A Gift for Every Mom on the Block (and Pie Crust Cookies)

Would you believe that I have been a mom for 7 years and until recently I have never read a parenting book. The last book I picked up that had anything to do with parenting was What to Expect When Your Expecting. Trust me… it is not that I think I have all the answers. I know I don’t. I know I am not a perfect parent and that reading up on some parenting books would probably do me some good. My problem is, I know so many people who read parenting books and then that book becomes bible to them. “This author says you should let infants cry it out… don’t feed that baby until four hours have passed or you will spoil him.” “If you don’t give your child choices, they will have poor self esteem. You should really practice Love & Logic with him.”

I guess I would say I parent mostly based on my instincts. I rely a lot on advice from other moms, blogs and my own family. I know a lot of people who do read the parenting books and they waste no time at all in passing on the information to me :) One of the biggest reasons I have avoided parenting books is because I always had the feeling that I would question my own parenting instincts after reading one. I did not want to feel extra guilty about the job I was doing as a parent simply because someone else did not agree with how I did something.

Recently, Naomi of Rock-n-Tot, Tracing Handprints and Being Savvy Cleveland stopped by my blog and commented on my post about Jacob, Parenting With a Heavy Heart. That day, I took a look at her blog and was intrigued by a parenting book she had reviewed on her site titled “Even June Cleaver Would Forget the Juice Box.”  You may remember back to the beginning of the school year when I realized the day of that I forgot my daughters 1st day of preschool. How about when we had the lovely situation where Kelly completely undid her car seat while driving down the interstate and my day ended in being puked on. Another gem.. the day I locked both girls in the car at the grocery store parking lot? Those were all days where I lost the Mother of the Year award (and the reason I started investing in a therapy fund for them for their adult years). Those parenting moments where you feel so guilty and so inept to be a parent and just know in your heart of hearts that you are the only mom in the world who would have this experience with their kids.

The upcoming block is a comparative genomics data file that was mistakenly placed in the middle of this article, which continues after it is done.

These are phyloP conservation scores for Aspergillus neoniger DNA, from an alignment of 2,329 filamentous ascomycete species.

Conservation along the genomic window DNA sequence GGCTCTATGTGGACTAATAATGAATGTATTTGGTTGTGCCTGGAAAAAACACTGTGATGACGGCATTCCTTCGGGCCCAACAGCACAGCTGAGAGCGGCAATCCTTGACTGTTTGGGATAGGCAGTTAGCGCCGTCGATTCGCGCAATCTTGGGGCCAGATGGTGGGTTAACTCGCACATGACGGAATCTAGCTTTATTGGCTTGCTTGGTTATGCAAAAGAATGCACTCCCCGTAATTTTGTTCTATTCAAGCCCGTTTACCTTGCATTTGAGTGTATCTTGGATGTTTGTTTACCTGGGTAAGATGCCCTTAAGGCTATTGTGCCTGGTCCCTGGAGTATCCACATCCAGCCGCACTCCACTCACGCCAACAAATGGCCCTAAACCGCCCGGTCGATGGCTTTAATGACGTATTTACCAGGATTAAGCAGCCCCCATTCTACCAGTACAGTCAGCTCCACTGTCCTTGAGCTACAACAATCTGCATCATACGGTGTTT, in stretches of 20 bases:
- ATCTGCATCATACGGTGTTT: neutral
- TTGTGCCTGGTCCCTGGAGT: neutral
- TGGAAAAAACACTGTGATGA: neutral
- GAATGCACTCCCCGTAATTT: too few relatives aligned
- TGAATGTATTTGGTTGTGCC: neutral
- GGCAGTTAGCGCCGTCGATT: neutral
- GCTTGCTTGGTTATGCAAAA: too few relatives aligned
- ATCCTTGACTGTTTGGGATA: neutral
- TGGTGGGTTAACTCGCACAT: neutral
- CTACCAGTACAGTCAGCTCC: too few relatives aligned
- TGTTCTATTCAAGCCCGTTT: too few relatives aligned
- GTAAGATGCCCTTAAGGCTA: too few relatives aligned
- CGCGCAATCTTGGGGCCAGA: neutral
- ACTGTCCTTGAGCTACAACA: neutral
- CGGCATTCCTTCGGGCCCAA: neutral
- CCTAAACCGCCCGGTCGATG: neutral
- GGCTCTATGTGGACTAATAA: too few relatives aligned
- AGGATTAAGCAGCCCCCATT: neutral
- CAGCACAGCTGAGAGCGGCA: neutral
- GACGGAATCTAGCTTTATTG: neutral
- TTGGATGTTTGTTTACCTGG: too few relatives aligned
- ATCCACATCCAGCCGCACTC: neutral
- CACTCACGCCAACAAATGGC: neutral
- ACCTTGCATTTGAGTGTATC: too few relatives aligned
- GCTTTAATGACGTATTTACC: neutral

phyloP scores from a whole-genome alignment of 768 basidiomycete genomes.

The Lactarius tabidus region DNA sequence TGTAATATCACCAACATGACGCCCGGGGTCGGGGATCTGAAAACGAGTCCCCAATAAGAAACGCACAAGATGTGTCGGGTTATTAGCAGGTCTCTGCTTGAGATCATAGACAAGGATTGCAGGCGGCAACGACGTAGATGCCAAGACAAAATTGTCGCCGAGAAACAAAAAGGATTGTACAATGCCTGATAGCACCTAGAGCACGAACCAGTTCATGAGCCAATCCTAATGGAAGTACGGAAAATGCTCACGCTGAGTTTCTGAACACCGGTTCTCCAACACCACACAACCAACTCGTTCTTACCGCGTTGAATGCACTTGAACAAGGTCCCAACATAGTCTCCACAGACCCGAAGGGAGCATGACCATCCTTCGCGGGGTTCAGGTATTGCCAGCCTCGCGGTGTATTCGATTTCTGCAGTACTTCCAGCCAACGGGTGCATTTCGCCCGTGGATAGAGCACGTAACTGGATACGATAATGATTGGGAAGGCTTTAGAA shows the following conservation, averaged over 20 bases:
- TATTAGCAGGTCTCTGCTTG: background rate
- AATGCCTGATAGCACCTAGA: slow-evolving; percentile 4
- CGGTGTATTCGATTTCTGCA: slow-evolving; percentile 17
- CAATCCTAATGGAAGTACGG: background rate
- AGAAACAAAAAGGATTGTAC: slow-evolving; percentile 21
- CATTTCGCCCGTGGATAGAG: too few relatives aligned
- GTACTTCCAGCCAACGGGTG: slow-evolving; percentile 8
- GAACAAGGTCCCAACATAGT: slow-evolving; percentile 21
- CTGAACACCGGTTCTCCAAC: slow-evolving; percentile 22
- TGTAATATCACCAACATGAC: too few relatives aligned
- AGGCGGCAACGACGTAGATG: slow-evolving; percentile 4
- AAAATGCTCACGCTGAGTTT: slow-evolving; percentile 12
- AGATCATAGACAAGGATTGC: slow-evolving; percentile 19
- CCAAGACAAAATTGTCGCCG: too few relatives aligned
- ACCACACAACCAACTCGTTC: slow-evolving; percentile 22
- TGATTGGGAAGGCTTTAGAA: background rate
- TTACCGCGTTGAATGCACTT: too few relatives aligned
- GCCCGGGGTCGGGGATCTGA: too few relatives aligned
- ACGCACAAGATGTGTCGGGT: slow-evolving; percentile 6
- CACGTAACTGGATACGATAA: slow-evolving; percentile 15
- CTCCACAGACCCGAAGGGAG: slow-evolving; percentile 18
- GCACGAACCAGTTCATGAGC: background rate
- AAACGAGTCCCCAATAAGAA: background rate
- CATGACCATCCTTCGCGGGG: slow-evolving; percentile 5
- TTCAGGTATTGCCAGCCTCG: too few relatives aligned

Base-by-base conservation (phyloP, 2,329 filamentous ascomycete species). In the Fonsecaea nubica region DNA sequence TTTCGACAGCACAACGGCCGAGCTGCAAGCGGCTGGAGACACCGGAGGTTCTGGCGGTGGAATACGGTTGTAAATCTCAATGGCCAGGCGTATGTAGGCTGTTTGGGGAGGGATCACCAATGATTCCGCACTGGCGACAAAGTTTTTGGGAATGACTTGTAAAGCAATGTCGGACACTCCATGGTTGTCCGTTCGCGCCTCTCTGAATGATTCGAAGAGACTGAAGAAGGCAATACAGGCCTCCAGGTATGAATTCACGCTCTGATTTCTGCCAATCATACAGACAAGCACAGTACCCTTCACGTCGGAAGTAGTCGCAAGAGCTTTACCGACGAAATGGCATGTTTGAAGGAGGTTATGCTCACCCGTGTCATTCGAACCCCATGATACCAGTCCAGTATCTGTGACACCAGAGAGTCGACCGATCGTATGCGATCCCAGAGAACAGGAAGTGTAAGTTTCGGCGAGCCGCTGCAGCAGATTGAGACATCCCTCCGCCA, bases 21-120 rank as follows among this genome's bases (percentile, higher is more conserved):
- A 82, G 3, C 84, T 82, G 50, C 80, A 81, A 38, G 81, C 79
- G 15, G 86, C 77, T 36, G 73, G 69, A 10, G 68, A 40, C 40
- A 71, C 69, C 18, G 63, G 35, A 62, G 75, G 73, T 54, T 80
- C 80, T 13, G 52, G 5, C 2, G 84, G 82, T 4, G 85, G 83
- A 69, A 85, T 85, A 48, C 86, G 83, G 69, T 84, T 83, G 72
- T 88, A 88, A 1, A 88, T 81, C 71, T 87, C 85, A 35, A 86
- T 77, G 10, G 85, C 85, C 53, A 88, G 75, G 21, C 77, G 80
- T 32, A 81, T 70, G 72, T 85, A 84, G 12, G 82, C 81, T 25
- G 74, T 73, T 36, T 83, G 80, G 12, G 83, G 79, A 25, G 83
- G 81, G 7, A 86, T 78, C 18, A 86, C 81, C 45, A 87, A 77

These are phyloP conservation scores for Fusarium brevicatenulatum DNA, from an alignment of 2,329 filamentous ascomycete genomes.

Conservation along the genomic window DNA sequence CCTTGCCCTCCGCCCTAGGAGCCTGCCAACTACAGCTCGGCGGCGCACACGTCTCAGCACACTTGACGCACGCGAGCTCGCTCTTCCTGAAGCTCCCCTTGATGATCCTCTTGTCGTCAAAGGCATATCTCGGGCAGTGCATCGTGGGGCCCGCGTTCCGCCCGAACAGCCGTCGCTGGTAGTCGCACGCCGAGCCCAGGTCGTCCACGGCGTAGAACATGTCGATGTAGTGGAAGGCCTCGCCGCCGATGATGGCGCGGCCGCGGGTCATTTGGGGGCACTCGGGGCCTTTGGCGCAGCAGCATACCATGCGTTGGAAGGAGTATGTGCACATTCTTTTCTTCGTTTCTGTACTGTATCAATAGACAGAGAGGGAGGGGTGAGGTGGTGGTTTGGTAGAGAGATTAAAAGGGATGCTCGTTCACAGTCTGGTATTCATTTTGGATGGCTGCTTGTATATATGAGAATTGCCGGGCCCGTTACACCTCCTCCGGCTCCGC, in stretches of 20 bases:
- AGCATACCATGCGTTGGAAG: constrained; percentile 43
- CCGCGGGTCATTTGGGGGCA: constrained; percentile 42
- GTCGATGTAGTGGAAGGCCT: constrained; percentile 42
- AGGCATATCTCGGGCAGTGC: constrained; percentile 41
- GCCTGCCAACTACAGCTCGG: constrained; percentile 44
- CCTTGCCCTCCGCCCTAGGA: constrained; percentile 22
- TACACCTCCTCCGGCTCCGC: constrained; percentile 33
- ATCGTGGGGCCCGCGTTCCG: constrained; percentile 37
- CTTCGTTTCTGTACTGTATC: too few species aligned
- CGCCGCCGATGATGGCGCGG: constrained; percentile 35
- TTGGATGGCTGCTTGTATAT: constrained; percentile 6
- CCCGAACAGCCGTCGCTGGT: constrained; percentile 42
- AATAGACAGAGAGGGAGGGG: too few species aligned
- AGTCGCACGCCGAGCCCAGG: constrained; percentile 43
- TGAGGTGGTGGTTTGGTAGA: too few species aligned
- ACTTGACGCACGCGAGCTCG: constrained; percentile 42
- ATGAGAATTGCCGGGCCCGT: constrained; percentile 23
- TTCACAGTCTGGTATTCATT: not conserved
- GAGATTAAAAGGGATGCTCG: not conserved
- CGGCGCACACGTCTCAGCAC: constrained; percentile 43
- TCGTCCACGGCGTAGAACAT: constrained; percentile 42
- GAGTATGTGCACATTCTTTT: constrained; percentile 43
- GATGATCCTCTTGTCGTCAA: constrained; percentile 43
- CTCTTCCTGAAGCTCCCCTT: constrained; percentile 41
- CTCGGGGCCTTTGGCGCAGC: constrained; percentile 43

Parenting these days seems to be done in extreme measures. If your child hasn’t already had 3 years of soccer under their belt by the time they are 7, good luck finding a team that will take them. Mom’s are shuttling kids each and every day after school to this extra curricular activity or that. Birthday parties… oh don’t get me started on the birthday parties. Gone are the days of a simple cake and ice cream party, here are the days of traveling petting zoos, tot makeovers and live bands. It has all gotten to be a bit rediculous to see the pressure moms have on them to keep up with each other and to be “perfect”.